The term "foodie" derives, as best as I can tell, from Paul Levy and Ann Barr's 1985 book The Official Foodie Handbook. Here's the opening paragraph:
What is a Foodie? You are probably. A Foodie is a person who is very very very interested in food. Foodies are the ones interested in food in any gathering - salivating over restaurants, recipes and radicchio. They don't think they are being trivial - Foodies consider food to be an art, on a level with painting and drama. It's actually your favourite art form.Why did we need a new term? "Epicure" and "gourmet" had served us just fine for years. But, following the hangover of the James Beard and Julia Child days and the onset of the anti-grande cuisine reaction in the 1970s and 1980s (triggered, I guess, by Alice Waters and the whole California food thing), those old terms had just taken on too much baggage: stuffy, snobbish . . . food priggery.
Levy's definition of "foodie", with its references to high art, may not sound much better, but it definitely took on a different slant from "gourmet." The latter was some one interested primarily in just eating, the pure connoisseurism and enjoyment of the very best in refined dining. The refined part didn't matter as much to the foodies. The were food amateurs, but they loved not just eating but everything about food, including learning as much as possible about food and, of course, talking incessantly about it.
Somewhere along the line "foodie" took on its own set of negative connotations, namely obsessive compulsion and judgmentalism. It wasn't enough that foodies had to memorize every strain of bacteria used in fermented cheeses and proceed to enumerate them for you with color commentary at cocktail parties. While they were at it, they took the extra time to sneer at the pasteurized cheddar chunks that your host was so ill-informed as to serve.
But my resistance to the term goes deeper than the negative overtones. Part of it is a general impatience with people who let a hobby or interest get all out of whack until it becomes a "lifestyle" or, worse, forms a large portion of their identity.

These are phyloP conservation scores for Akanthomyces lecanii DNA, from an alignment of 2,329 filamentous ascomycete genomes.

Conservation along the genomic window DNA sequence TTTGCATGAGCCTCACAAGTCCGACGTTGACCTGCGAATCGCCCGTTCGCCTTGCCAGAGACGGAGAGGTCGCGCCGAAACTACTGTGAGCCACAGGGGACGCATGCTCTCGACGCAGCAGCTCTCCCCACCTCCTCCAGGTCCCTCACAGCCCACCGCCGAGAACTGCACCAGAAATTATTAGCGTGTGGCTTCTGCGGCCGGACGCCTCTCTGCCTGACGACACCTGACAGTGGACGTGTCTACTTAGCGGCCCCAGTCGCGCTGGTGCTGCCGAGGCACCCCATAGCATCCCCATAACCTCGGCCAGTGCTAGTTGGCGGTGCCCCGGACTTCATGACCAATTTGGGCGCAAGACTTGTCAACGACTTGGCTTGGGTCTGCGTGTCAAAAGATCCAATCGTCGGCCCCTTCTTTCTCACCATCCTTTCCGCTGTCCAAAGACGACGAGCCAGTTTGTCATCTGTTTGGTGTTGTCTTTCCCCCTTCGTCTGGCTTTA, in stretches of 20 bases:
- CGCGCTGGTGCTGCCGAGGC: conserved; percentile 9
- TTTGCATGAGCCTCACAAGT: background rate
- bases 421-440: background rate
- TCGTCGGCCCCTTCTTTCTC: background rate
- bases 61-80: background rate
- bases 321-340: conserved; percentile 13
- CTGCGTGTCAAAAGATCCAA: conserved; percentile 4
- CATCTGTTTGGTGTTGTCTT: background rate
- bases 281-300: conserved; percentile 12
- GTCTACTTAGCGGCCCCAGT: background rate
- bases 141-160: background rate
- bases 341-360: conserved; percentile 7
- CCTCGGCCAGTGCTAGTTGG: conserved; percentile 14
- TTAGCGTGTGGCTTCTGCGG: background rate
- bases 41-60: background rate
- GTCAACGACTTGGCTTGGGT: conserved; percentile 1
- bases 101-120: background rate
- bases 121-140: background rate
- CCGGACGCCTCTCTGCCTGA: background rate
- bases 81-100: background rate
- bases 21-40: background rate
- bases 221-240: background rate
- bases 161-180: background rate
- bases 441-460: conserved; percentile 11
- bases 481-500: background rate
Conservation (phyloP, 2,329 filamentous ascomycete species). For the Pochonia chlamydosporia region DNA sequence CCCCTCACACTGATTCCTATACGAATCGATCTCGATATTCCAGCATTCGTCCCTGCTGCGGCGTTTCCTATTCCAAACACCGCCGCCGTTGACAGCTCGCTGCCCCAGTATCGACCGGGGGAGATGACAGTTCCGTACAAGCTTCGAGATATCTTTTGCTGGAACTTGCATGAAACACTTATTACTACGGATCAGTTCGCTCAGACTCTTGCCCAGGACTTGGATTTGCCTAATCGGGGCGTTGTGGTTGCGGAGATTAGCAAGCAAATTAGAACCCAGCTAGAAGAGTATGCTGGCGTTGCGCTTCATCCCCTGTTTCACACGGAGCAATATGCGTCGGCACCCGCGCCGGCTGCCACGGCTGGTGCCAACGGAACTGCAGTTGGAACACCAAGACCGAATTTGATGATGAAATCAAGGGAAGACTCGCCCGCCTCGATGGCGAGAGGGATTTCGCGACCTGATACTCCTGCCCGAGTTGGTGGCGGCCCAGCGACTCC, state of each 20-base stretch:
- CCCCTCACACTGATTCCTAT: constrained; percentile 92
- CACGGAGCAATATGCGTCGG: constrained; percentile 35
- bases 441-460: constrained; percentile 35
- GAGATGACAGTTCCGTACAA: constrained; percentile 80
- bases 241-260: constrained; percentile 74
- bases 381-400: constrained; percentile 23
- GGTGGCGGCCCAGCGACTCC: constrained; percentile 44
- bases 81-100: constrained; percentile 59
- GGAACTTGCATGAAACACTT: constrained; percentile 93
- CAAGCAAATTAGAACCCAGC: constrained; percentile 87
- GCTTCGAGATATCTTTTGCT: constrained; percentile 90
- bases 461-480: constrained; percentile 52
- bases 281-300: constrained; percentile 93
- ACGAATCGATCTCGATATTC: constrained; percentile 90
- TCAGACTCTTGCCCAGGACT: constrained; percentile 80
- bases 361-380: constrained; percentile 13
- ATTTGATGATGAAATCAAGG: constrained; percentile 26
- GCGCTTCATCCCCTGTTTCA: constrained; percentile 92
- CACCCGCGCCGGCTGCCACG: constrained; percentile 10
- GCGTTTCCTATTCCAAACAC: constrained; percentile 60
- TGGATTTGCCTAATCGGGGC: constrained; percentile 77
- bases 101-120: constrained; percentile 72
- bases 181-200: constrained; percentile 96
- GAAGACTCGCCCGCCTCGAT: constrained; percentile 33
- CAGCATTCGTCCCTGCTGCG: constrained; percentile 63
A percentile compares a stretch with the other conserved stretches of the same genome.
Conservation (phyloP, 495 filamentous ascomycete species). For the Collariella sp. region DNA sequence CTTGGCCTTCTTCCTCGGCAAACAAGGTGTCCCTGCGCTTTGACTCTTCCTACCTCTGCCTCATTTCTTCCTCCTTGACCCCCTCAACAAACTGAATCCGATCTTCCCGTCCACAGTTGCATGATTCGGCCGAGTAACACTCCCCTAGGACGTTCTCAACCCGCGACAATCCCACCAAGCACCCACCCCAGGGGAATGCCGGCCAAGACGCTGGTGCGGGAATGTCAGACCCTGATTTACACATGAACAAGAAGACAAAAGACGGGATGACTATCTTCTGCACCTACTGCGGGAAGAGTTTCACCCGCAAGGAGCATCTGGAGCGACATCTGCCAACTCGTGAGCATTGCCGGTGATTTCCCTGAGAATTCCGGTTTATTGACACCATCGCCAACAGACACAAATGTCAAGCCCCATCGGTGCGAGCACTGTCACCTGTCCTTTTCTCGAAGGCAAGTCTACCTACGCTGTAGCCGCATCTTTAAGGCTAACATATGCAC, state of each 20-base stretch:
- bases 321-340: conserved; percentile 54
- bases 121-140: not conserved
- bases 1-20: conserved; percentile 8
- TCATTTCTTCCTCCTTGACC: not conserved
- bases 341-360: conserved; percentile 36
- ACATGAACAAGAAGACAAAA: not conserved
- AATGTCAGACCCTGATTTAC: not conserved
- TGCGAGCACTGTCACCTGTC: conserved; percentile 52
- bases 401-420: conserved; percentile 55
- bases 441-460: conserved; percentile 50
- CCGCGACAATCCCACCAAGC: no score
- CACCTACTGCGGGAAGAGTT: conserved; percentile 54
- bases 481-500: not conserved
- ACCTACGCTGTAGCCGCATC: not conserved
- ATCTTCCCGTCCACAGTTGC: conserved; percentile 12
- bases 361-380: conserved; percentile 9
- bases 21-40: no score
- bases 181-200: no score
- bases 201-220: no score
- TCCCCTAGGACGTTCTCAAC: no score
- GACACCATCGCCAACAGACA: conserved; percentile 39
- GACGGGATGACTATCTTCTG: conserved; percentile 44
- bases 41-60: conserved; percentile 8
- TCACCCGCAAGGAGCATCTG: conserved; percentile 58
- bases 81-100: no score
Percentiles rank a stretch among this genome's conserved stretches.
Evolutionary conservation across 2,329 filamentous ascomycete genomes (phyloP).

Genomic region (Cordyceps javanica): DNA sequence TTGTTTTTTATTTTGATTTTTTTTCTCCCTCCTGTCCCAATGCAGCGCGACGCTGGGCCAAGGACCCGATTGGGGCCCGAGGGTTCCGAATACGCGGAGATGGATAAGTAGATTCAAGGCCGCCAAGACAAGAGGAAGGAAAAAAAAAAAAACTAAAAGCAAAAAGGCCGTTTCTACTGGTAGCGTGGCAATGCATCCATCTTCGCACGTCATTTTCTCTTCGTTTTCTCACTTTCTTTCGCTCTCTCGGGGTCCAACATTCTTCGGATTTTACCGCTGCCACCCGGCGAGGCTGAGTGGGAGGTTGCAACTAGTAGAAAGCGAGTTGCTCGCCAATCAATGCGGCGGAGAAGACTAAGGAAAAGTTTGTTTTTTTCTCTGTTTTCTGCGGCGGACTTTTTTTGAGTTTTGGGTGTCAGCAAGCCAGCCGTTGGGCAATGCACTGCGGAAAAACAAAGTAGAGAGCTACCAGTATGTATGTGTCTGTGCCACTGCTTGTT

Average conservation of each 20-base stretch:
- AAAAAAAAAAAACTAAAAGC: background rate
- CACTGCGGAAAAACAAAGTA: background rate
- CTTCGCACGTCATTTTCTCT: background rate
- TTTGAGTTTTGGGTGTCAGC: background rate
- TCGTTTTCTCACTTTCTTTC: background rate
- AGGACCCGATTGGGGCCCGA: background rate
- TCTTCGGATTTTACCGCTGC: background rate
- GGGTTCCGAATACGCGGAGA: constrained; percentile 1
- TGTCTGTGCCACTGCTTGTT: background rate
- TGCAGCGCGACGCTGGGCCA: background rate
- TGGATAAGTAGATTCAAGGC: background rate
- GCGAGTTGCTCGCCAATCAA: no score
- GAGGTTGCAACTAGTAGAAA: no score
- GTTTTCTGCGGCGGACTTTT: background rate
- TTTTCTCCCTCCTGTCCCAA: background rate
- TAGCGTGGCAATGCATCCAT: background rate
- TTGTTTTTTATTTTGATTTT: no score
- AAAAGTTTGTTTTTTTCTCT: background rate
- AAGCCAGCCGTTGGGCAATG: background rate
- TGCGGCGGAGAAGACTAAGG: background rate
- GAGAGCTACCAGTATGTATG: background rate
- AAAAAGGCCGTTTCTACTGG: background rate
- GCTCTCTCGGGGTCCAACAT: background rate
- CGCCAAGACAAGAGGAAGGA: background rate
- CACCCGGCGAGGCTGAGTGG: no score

The truth of the matter, if you get down to it, is that a predilection for pursuing good eats at the expense of reason and practicality doesn't define your identity so much as it defines the identity of your spouse or significant other, who must endure countless sidetrips down country roads because "I think I remember hearing about a guy around here somewhere who makes the best liver pudding in three counties." Who must suffer through extensive mumbled gripes and kvetching any time you spend more than two days encamped at the homes of relatives who insist upon serving pre-breaded, pre-flavored frozen chicken breasts to you for dinner. Who frequently is told "I'm just going to whip up something light for dinner" only to return three hours later to a kitchen knee-deep in dirty pans and the smoke alarm going off.
"The poor woman," she overhears them say in hushed tones. "She's married to that food nut."
But, let's cut to the chase. The fact of the matter is that "foodie" is simply one of the damn silliest names for a food lover that anyone could have come up with.
It would be one thing if it was an insult concocted by a bunch of fast-food junkies and Hamburger Helper devotees to mock food snobs. But why would any sensible human being want to say to another, "Oh, yes, I am a foodie!" Would a motorcylist announce, "I'm a bikie?" Would a oenophile embrace being a "winey" or a numismatist a "coiney"? Somehow I think not.
Maybe Levy tacked on that dorky "-ie" suffix just for that reason, to separate down-to-earth foodies from the stuffier, self-important gourmets. No latinate technical terms or snooty faux-Frenchism for them, just cute, little inoffensive "foodies." Or maybe the British are just weird.
In any event, it doesn't work for me.
I've always been partial to Calvin Trillin's preferred term, "big hungry boy," which describes someone who's passionate about food but mostly just wants to eat all the time and will go to great lengths to seek out tasty items but rarely, if ever, lords it over people who might have (if you were a foodie judging them, at least) "less discerning" tastes. A Big Hungry Boy would be far less interested in a yet another foie gras-topped filet than an unparalleled "River Dog" from Joseph Riley Park in Charleston (with its unbeatable combination of coleslaw, mustard-based barbecue sauce, and a big spear of pickled okra laid along top).
But, what's in a name? The Wife frequently chastises me for my "obsessive" interest in matters such as finding housemade pancetta or fresh, on-premise-ground burgers. But she has her own unnatural fascination with the daily minutiae of third-rate screen actors and really has no room for throwing stones.
After all, when I'm off on the road on yet another business trip, she may be stuck at home with two young children and nothing in the cubboard but a tin of really good Spanish sardines, a jar of handmade mustard, and six varieties of heirloom rice that take three hours to cook. But, I doubt she worries too much that I'm out at the nudie bars "entertaining clients" or hitting up the bellhops for tips on evening entertainment. It's a much safer bet that I'm alone in my room at 9:00 PM, sleeping off another triple-platter from Gates's Barbecue (ribs, sliced beef, and ham!) and calculating in my REM-sleep whether I have time to finish a client meeting at 10:30, grab a burnt ends sandwich on the way to the airport, and still make a 12:20 flight.
I suppose it could be a lot worse.